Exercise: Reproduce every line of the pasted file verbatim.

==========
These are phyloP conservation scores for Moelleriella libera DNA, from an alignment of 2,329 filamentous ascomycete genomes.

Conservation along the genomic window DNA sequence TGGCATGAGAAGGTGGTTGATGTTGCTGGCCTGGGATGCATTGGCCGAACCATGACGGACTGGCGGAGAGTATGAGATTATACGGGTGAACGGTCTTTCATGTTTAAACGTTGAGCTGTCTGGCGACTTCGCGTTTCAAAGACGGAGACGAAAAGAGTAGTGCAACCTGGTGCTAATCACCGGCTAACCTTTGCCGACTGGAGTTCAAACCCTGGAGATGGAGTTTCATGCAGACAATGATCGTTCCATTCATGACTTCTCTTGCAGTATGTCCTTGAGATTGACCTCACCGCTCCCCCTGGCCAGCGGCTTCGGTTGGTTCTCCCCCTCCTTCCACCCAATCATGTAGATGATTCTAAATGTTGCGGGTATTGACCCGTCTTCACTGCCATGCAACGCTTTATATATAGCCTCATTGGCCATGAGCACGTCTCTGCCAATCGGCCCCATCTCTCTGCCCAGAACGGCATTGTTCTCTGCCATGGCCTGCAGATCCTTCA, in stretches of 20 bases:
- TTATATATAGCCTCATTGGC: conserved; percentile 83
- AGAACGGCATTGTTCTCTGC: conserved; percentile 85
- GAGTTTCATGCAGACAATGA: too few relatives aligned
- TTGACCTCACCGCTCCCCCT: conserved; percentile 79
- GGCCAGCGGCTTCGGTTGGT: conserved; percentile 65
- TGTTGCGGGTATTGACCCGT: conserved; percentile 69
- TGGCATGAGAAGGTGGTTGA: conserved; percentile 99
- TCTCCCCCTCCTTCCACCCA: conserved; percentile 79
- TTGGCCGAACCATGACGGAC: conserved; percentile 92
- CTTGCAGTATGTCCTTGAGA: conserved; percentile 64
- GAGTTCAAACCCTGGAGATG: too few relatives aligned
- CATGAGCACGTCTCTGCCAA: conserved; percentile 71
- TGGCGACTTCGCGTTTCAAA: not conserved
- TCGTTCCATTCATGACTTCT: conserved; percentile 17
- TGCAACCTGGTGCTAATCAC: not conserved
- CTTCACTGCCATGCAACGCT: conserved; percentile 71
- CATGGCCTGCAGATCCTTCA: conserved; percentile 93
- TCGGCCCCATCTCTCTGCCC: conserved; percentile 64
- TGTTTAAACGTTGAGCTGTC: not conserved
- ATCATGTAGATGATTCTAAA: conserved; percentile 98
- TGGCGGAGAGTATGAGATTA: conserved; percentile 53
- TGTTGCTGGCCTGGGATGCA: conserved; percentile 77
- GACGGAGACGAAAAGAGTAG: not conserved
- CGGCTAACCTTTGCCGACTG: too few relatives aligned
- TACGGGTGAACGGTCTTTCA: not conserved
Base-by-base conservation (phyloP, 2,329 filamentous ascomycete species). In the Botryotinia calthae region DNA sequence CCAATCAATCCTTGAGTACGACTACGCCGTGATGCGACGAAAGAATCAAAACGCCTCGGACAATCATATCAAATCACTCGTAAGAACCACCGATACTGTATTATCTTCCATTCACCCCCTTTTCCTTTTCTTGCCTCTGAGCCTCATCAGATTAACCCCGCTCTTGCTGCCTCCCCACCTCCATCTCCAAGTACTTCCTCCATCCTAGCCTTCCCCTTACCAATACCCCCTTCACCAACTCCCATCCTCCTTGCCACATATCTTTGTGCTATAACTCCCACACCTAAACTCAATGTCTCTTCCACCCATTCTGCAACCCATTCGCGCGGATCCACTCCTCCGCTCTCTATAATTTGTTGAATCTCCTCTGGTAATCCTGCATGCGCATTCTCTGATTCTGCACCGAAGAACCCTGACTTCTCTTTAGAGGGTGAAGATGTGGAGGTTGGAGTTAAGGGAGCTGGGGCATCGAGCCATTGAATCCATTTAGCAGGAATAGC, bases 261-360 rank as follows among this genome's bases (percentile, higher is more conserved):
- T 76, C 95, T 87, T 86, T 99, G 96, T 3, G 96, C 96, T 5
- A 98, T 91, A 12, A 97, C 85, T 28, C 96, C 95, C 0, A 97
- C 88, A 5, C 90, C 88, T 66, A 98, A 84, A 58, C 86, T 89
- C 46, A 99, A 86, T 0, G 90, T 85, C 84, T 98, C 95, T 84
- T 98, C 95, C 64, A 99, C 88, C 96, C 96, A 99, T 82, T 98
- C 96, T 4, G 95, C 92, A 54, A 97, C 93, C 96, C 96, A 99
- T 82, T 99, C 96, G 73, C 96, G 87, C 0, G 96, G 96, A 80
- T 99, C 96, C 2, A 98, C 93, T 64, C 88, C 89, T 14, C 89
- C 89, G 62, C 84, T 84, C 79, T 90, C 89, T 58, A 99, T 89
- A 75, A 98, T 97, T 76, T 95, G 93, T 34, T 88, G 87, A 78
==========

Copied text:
These are phyloP conservation scores for Moelleriella libera DNA, from an alignment of 2,329 filamentous ascomycete genomes.

Conservation along the genomic window DNA sequence TGGCATGAGAAGGTGGTTGATGTTGCTGGCCTGGGATGCATTGGCCGAACCATGACGGACTGGCGGAGAGTATGAGATTATACGGGTGAACGGTCTTTCATGTTTAAACGTTGAGCTGTCTGGCGACTTCGCGTTTCAAAGACGGAGACGAAAAGAGTAGTGCAACCTGGTGCTAATCACCGGCTAACCTTTGCCGACTGGAGTTCAAACCCTGGAGATGGAGTTTCATGCAGACAATGATCGTTCCATTCATGACTTCTCTTGCAGTATGTCCTTGAGATTGACCTCACCGCTCCCCCTGGCCAGCGGCTTCGGTTGGTTCTCCCCCTCCTTCCACCCAATCATGTAGATGATTCTAAATGTTGCGGGTATTGACCCGTCTTCACTGCCATGCAACGCTTTATATATAGCCTCATTGGCCATGAGCACGTCTCTGCCAATCGGCCCCATCTCTCTGCCCAGAACGGCATTGTTCTCTGCCATGGCCTGCAGATCCTTCA, in stretches of 20 bases:
- TTATATATAGCCTCATTGGC: conserved; percentile 83
- AGAACGGCATTGTTCTCTGC: conserved; percentile 85
- GAGTTTCATGCAGACAATGA: too few relatives aligned
- TTGACCTCACCGCTCCCCCT: conserved; percentile 79
- GGCCAGCGGCTTCGGTTGGT: conserved; percentile 65
- TGTTGCGGGTATTGACCCGT: conserved; percentile 69
- TGGCATGAGAAGGTGGTTGA: conserved; percentile 99
- TCTCCCCCTCCTTCCACCCA: conserved; percentile 79
- TTGGCCGAACCATGACGGAC: conserved; percentile 92
- CTTGCAGTATGTCCTTGAGA: conserved; percentile 64
- GAGTTCAAACCCTGGAGATG: too few relatives aligned
- CATGAGCACGTCTCTGCCAA: conserved; percentile 71
- TGGCGACTTCGCGTTTCAAA: not conserved
- TCGTTCCATTCATGACTTCT: conserved; percentile 17
- TGCAACCTGGTGCTAATCAC: not conserved
- CTTCACTGCCATGCAACGCT: conserved; percentile 71
- CATGGCCTGCAGATCCTTCA: conserved; percentile 93
- TCGGCCCCATCTCTCTGCCC: conserved; percentile 64
- TGTTTAAACGTTGAGCTGTC: not conserved
- ATCATGTAGATGATTCTAAA: conserved; percentile 98
- TGGCGGAGAGTATGAGATTA: conserved; percentile 53
- TGTTGCTGGCCTGGGATGCA: conserved; percentile 77
- GACGGAGACGAAAAGAGTAG: not conserved
- CGGCTAACCTTTGCCGACTG: too few relatives aligned
- TACGGGTGAACGGTCTTTCA: not conserved
Base-by-base conservation (phyloP, 2,329 filamentous ascomycete species). In the Botryotinia calthae region DNA sequence CCAATCAATCCTTGAGTACGACTACGCCGTGATGCGACGAAAGAATCAAAACGCCTCGGACAATCATATCAAATCACTCGTAAGAACCACCGATACTGTATTATCTTCCATTCACCCCCTTTTCCTTTTCTTGCCTCTGAGCCTCATCAGATTAACCCCGCTCTTGCTGCCTCCCCACCTCCATCTCCAAGTACTTCCTCCATCCTAGCCTTCCCCTTACCAATACCCCCTTCACCAACTCCCATCCTCCTTGCCACATATCTTTGTGCTATAACTCCCACACCTAAACTCAATGTCTCTTCCACCCATTCTGCAACCCATTCGCGCGGATCCACTCCTCCGCTCTCTATAATTTGTTGAATCTCCTCTGGTAATCCTGCATGCGCATTCTCTGATTCTGCACCGAAGAACCCTGACTTCTCTTTAGAGGGTGAAGATGTGGAGGTTGGAGTTAAGGGAGCTGGGGCATCGAGCCATTGAATCCATTTAGCAGGAATAGC, bases 261-360 rank as follows among this genome's bases (percentile, higher is more conserved):
- T 76, C 95, T 87, T 86, T 99, G 96, T 3, G 96, C 96, T 5
- A 98, T 91, A 12, A 97, C 85, T 28, C 96, C 95, C 0, A 97
- C 88, A 5, C 90, C 88, T 66, A 98, A 84, A 58, C 86, T 89
- C 46, A 99, A 86, T 0, G 90, T 85, C 84, T 98, C 95, T 84
- T 98, C 95, C 64, A 99, C 88, C 96, C 96, A 99, T 82, T 98
- C 96, T 4, G 95, C 92, A 54, A 97, C 93, C 96, C 96, A 99
- T 82, T 99, C 96, G 73, C 96, G 87, C 0, G 96, G 96, A 80
- T 99, C 96, C 2, A 98, C 93, T 64, C 88, C 89, T 14, C 89
- C 89, G 62, C 84, T 84, C 79, T 90, C 89, T 58, A 99, T 89
- A 75, A 98, T 97, T 76, T 95, G 93, T 34, T 88, G 87, A 78